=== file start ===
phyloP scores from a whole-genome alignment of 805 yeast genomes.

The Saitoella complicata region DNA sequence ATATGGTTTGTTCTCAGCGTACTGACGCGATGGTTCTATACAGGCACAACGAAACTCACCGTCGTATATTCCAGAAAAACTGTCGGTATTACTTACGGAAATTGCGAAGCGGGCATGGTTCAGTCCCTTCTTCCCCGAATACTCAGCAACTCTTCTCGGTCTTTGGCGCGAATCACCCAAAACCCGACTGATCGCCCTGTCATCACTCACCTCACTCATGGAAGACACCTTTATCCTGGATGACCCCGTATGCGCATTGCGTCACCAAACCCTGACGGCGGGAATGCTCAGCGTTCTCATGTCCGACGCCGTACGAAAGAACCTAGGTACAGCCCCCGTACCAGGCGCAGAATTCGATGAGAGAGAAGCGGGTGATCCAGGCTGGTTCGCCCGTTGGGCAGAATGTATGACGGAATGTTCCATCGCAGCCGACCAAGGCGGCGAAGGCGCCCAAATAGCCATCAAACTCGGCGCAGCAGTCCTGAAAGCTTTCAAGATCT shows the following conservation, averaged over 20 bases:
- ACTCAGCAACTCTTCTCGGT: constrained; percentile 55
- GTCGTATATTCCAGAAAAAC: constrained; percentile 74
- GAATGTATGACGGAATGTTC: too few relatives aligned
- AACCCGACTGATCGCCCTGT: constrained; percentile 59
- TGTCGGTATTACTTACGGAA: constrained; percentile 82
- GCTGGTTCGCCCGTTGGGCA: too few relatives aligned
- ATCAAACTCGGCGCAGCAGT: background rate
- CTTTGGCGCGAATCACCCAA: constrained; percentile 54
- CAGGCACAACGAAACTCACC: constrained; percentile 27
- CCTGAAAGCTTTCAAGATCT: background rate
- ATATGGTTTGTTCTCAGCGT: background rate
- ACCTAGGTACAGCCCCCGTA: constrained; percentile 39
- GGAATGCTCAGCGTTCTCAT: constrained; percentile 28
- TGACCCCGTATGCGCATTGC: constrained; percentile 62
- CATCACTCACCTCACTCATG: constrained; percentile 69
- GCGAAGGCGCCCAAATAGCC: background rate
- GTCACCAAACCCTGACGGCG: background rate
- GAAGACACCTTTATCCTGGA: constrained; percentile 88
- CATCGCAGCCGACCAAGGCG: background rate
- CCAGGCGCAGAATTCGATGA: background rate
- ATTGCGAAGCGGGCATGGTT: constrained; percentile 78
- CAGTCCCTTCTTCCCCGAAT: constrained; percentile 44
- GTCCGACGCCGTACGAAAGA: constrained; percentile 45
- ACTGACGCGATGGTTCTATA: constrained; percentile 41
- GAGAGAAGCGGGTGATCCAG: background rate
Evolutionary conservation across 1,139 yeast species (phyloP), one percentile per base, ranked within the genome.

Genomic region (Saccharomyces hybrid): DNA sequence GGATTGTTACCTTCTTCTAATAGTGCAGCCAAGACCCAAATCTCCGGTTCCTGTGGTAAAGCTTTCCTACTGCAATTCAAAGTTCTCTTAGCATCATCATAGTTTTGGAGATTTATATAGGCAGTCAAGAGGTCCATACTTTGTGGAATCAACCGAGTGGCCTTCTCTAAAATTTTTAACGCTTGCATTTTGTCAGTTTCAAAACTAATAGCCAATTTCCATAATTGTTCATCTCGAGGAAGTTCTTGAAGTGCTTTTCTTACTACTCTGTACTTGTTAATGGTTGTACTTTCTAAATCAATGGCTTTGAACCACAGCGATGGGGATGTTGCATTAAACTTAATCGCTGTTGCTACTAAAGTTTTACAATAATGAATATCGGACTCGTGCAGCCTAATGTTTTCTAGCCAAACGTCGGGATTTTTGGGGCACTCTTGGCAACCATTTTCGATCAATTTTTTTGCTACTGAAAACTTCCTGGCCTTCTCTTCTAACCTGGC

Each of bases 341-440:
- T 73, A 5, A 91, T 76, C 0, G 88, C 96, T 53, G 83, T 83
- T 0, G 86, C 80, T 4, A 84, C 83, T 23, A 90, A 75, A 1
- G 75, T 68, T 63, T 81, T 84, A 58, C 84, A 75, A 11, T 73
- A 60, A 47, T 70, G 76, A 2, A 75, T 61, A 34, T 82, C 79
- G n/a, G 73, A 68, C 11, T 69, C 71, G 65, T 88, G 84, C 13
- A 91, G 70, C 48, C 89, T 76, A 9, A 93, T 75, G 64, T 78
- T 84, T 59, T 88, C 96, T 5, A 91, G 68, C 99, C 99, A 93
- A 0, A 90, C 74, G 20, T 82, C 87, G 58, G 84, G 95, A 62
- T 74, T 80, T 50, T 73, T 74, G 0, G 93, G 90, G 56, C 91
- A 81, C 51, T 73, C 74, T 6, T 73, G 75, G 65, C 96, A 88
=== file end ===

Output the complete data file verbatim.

phyloP scores from a whole-genome alignment of 805 yeast genomes.

The Saitoella complicata region DNA sequence ATATGGTTTGTTCTCAGCGTACTGACGCGATGGTTCTATACAGGCACAACGAAACTCACCGTCGTATATTCCAGAAAAACTGTCGGTATTACTTACGGAAATTGCGAAGCGGGCATGGTTCAGTCCCTTCTTCCCCGAATACTCAGCAACTCTTCTCGGTCTTTGGCGCGAATCACCCAAAACCCGACTGATCGCCCTGTCATCACTCACCTCACTCATGGAAGACACCTTTATCCTGGATGACCCCGTATGCGCATTGCGTCACCAAACCCTGACGGCGGGAATGCTCAGCGTTCTCATGTCCGACGCCGTACGAAAGAACCTAGGTACAGCCCCCGTACCAGGCGCAGAATTCGATGAGAGAGAAGCGGGTGATCCAGGCTGGTTCGCCCGTTGGGCAGAATGTATGACGGAATGTTCCATCGCAGCCGACCAAGGCGGCGAAGGCGCCCAAATAGCCATCAAACTCGGCGCAGCAGTCCTGAAAGCTTTCAAGATCT shows the following conservation, averaged over 20 bases:
- ACTCAGCAACTCTTCTCGGT: constrained; percentile 55
- GTCGTATATTCCAGAAAAAC: constrained; percentile 74
- GAATGTATGACGGAATGTTC: too few relatives aligned
- AACCCGACTGATCGCCCTGT: constrained; percentile 59
- TGTCGGTATTACTTACGGAA: constrained; percentile 82
- GCTGGTTCGCCCGTTGGGCA: too few relatives aligned
- ATCAAACTCGGCGCAGCAGT: background rate
- CTTTGGCGCGAATCACCCAA: constrained; percentile 54
- CAGGCACAACGAAACTCACC: constrained; percentile 27
- CCTGAAAGCTTTCAAGATCT: background rate
- ATATGGTTTGTTCTCAGCGT: background rate
- ACCTAGGTACAGCCCCCGTA: constrained; percentile 39
- GGAATGCTCAGCGTTCTCAT: constrained; percentile 28
- TGACCCCGTATGCGCATTGC: constrained; percentile 62
- CATCACTCACCTCACTCATG: constrained; percentile 69
- GCGAAGGCGCCCAAATAGCC: background rate
- GTCACCAAACCCTGACGGCG: background rate
- GAAGACACCTTTATCCTGGA: constrained; percentile 88
- CATCGCAGCCGACCAAGGCG: background rate
- CCAGGCGCAGAATTCGATGA: background rate
- ATTGCGAAGCGGGCATGGTT: constrained; percentile 78
- CAGTCCCTTCTTCCCCGAAT: constrained; percentile 44
- GTCCGACGCCGTACGAAAGA: constrained; percentile 45
- ACTGACGCGATGGTTCTATA: constrained; percentile 41
- GAGAGAAGCGGGTGATCCAG: background rate
Evolutionary conservation across 1,139 yeast species (phyloP), one percentile per base, ranked within the genome.

Genomic region (Saccharomyces hybrid): DNA sequence GGATTGTTACCTTCTTCTAATAGTGCAGCCAAGACCCAAATCTCCGGTTCCTGTGGTAAAGCTTTCCTACTGCAATTCAAAGTTCTCTTAGCATCATCATAGTTTTGGAGATTTATATAGGCAGTCAAGAGGTCCATACTTTGTGGAATCAACCGAGTGGCCTTCTCTAAAATTTTTAACGCTTGCATTTTGTCAGTTTCAAAACTAATAGCCAATTTCCATAATTGTTCATCTCGAGGAAGTTCTTGAAGTGCTTTTCTTACTACTCTGTACTTGTTAATGGTTGTACTTTCTAAATCAATGGCTTTGAACCACAGCGATGGGGATGTTGCATTAAACTTAATCGCTGTTGCTACTAAAGTTTTACAATAATGAATATCGGACTCGTGCAGCCTAATGTTTTCTAGCCAAACGTCGGGATTTTTGGGGCACTCTTGGCAACCATTTTCGATCAATTTTTTTGCTACTGAAAACTTCCTGGCCTTCTCTTCTAACCTGGC

Each of bases 341-440:
- T 73, A 5, A 91, T 76, C 0, G 88, C 96, T 53, G 83, T 83
- T 0, G 86, C 80, T 4, A 84, C 83, T 23, A 90, A 75, A 1
- G 75, T 68, T 63, T 81, T 84, A 58, C 84, A 75, A 11, T 73
- A 60, A 47, T 70, G 76, A 2, A 75, T 61, A 34, T 82, C 79
- G n/a, G 73, A 68, C 11, T 69, C 71, G 65, T 88, G 84, C 13
- A 91, G 70, C 48, C 89, T 76, A 9, A 93, T 75, G 64, T 78
- T 84, T 59, T 88, C 96, T 5, A 91, G 68, C 99, C 99, A 93
- A 0, A 90, C 74, G 20, T 82, C 87, G 58, G 84, G 95, A 62
- T 74, T 80, T 50, T 73, T 74, G 0, G 93, G 90, G 56, C 91
- A 81, C 51, T 73, C 74, T 6, T 73, G 75, G 65, C 96, A 88